A Warren truss is a type of structure used in different kinds of construction for supporting a load. Trusses are items that architects and engineers use in both residential and public works design. The Warren truss is often part of the structure professional designers use in bridge construction.
Some experts define a Warren truss as a truss having a set of diagonals in a “W” design relative to a horizontal structure. Others include trusses with both diagonals and verticals in the definition of a Warren-style truss. The common version has a distinctive look, where a series of triangles hooks up to a long span. Bridges utilizing the Warren truss are blocky, rigid designs, rather than arched ones.
Many engineers working with these types of trusses will reference a top and bottom chord, which are the horizontal parts that the individual diagonals attach to. These steel diagonals are sometimes called web diagonals. Warren trusses also commonly include interior railing attached to the web diagonals to prevent pedestrians or others from falling from a bridge.
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Warren trusses have a long history of providing the basis for continuous bridges in many parts of the world. This truss style was patented in 1848 by a James Warren, and quickly became a common type of construction. Historians show it as an element in British and European bridges, that later spread to become a common landmark in the American scenery. In America, the Warren truss was often the type of engineering workers used for constructing the traditional railway bridges that were part of the rail infrastructure that paved the way for easy cross-country travel and shipping in the nineteenth century.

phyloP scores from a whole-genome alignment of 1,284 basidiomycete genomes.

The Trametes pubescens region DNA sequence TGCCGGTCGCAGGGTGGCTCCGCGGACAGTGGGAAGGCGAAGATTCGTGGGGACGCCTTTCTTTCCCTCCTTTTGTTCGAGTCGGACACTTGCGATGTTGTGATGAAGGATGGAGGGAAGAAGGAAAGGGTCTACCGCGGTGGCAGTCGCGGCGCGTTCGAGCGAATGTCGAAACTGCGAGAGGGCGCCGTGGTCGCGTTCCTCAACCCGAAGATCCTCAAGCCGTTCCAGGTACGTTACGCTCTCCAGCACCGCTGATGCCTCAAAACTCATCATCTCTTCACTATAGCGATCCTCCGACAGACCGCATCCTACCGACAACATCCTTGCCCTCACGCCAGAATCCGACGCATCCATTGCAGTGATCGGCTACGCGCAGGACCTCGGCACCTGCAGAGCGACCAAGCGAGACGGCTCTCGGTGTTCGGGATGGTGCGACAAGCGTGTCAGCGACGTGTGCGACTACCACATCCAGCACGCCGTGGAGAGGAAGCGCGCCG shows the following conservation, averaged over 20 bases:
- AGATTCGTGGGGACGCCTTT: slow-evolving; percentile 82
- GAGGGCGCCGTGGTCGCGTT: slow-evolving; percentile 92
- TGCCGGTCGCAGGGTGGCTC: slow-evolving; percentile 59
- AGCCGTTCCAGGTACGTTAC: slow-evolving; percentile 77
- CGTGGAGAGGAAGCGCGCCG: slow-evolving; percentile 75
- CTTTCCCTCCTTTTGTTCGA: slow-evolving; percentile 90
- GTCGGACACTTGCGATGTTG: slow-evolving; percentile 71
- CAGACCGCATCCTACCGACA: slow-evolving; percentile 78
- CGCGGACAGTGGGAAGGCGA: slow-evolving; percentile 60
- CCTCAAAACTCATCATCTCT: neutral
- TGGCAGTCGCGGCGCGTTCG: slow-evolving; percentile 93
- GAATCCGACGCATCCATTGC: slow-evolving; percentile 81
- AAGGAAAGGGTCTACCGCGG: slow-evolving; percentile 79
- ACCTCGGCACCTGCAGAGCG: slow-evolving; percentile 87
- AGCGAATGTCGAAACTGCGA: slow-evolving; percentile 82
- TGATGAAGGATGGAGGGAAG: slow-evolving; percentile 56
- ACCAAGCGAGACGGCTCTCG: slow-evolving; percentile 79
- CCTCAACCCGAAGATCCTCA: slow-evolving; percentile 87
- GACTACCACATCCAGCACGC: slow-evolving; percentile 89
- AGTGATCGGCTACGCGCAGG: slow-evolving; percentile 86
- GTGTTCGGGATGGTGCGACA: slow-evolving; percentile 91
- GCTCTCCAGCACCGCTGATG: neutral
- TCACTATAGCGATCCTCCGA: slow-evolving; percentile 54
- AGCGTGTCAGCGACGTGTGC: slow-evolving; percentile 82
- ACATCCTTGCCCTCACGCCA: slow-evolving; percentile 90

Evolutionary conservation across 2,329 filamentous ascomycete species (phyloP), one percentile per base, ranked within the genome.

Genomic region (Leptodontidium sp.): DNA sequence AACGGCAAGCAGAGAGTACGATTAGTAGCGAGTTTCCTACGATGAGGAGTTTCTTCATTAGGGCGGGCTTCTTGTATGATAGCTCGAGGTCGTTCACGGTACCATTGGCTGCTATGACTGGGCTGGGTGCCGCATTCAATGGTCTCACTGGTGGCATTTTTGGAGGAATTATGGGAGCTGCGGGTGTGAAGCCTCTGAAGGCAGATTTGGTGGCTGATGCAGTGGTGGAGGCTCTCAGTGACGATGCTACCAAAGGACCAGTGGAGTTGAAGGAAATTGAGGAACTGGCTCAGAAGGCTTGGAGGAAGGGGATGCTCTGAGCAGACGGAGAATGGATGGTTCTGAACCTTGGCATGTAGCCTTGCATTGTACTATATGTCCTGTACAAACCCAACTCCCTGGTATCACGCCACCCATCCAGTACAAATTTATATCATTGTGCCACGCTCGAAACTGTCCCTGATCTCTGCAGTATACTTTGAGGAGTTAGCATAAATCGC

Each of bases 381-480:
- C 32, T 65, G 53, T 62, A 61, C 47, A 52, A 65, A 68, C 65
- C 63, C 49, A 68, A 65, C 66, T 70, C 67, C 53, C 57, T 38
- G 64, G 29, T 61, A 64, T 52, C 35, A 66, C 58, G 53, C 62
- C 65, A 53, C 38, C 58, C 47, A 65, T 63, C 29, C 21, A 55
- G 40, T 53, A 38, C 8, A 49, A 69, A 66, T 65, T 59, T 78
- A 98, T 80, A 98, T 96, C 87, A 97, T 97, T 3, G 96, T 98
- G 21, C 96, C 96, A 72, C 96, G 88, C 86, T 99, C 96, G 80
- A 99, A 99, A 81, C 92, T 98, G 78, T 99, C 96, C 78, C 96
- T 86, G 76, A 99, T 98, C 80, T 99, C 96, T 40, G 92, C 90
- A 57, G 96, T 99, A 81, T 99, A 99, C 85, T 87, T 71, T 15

Now that some of the older bridges across the country are in need of some structural examinations, public officials in many states are looking at bridge design to see if modern engineering can add safety to some of the traditional installations that are still in use across America. Engineers might look at whether an older Warren truss bridge includes verticals, or how to limit the stress from either live load or dead load on the bridge. Live load is defined as some load factor that will change with time, such as snow or ice. Dead load is a load that is constant. All of these factors contribute to stress, which engineers study to make sure that a bridge can withstand the demands that are placed on it.